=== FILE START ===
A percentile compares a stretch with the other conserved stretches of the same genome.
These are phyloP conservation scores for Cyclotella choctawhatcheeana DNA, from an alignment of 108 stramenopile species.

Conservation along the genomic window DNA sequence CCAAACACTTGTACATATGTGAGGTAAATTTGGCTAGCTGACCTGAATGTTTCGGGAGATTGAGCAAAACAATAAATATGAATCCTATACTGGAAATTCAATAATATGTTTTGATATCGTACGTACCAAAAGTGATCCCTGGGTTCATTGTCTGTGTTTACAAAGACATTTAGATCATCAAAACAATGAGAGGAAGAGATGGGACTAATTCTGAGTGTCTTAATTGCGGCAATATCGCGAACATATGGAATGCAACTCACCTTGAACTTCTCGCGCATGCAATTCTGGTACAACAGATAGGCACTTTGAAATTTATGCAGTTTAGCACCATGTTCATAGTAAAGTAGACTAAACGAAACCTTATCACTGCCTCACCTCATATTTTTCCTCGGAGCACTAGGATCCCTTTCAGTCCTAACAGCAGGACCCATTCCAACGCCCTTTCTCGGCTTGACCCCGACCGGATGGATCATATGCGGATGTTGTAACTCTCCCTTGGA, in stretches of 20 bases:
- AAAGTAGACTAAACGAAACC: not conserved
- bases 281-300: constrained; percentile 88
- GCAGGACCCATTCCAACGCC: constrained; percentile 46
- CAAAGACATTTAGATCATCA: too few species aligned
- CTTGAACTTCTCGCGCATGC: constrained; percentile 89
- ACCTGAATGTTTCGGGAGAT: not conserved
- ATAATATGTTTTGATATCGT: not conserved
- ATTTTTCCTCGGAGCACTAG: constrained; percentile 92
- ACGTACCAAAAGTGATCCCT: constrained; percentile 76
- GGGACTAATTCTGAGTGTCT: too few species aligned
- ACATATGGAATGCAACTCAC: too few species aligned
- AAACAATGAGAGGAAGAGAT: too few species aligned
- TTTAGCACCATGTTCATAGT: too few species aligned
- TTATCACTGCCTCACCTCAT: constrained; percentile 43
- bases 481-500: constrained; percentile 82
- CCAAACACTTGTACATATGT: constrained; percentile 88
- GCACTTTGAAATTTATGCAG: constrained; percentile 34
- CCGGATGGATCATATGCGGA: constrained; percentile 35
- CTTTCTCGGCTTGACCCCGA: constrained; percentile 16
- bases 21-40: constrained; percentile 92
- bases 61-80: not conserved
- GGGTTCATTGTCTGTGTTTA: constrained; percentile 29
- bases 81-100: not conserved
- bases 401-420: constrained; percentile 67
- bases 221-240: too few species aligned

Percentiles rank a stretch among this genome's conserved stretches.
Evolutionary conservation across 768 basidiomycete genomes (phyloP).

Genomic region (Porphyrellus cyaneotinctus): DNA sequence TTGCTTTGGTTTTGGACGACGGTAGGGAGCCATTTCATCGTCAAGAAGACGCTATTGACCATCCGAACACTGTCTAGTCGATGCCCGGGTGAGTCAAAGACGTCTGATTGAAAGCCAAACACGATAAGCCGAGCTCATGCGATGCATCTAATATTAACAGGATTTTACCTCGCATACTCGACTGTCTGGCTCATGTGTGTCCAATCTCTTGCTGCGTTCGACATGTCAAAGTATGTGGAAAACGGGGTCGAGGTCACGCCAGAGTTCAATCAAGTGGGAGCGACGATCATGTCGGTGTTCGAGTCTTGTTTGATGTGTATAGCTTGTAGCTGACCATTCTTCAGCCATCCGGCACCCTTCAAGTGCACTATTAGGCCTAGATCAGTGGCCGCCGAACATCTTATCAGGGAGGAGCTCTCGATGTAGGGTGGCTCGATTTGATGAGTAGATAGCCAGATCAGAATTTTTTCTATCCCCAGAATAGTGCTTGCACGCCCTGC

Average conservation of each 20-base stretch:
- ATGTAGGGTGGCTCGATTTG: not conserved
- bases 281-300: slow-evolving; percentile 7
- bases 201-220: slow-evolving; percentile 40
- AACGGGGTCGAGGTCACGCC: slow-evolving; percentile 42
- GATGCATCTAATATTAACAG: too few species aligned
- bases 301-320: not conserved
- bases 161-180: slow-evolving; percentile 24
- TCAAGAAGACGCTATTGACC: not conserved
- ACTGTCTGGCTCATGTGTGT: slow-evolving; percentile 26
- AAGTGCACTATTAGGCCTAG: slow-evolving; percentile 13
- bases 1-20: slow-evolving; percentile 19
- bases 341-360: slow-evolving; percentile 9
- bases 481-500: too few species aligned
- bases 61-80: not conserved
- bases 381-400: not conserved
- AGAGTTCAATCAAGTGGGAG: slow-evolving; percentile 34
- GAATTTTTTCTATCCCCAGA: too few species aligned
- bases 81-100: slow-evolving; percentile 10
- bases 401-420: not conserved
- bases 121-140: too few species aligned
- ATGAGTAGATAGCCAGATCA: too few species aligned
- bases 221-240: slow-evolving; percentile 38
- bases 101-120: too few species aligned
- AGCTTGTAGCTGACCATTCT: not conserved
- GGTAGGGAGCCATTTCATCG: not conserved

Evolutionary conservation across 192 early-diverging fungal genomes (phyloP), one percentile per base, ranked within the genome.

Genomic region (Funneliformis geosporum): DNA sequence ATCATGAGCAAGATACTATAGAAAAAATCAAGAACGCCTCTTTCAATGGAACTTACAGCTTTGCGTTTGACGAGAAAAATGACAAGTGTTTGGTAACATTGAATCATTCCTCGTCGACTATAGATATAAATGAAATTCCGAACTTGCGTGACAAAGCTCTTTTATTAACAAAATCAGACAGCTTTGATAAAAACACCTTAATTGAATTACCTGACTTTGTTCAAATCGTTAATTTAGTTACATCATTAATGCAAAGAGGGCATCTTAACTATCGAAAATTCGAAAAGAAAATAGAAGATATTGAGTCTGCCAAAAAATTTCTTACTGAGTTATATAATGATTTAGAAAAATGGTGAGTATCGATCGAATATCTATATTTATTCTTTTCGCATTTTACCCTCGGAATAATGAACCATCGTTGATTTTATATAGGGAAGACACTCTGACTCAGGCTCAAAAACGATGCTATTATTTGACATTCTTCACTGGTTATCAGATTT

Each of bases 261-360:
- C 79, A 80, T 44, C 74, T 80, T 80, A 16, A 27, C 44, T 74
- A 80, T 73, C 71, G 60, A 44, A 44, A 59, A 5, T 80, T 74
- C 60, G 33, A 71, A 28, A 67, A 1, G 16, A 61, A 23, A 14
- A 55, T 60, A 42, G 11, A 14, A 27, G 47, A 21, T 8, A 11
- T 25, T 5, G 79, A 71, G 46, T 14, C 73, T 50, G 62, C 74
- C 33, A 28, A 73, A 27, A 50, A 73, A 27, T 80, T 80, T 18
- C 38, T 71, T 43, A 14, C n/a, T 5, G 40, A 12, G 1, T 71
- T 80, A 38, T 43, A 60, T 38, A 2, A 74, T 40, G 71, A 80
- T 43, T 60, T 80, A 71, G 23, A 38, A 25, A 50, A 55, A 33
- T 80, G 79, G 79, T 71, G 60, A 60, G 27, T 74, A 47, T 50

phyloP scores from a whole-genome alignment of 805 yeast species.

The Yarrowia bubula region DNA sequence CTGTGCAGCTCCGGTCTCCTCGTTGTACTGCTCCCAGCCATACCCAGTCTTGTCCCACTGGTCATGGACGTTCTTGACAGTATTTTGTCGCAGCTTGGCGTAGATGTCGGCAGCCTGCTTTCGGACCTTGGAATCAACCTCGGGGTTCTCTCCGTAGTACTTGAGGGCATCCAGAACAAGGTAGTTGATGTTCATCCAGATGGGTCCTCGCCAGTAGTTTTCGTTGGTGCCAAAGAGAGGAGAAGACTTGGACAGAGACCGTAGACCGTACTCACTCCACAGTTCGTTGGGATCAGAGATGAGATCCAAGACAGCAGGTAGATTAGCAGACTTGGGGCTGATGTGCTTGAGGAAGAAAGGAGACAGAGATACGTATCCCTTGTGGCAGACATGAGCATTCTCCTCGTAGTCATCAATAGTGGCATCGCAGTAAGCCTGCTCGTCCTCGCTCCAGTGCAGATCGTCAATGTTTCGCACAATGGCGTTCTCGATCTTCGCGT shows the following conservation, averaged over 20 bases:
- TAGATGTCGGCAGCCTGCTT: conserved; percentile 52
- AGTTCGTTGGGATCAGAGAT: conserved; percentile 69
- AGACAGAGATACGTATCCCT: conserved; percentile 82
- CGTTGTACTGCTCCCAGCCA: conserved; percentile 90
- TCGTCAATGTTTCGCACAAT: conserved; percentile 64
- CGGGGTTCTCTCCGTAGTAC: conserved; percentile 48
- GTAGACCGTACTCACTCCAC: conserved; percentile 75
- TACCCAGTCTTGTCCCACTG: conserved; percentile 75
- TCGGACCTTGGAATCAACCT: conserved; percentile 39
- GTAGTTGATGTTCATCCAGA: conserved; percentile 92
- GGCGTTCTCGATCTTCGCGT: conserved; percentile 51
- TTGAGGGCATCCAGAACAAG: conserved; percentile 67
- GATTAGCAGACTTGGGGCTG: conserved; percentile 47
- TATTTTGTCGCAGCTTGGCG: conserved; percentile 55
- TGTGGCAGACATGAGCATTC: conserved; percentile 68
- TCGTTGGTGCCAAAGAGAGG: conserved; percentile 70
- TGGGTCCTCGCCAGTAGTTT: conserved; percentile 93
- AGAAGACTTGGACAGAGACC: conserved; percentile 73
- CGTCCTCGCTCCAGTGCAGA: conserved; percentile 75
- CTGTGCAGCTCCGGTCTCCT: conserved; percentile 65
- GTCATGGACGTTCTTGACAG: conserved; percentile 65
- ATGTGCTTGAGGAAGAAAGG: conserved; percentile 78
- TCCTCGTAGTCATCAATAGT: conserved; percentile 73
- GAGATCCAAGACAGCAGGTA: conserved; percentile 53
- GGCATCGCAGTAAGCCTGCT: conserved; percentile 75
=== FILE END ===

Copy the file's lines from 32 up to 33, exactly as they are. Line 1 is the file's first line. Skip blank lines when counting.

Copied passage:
Average conservation of each 20-base stretch:
- ATGTAGGGTGGCTCGATTTG: not conserved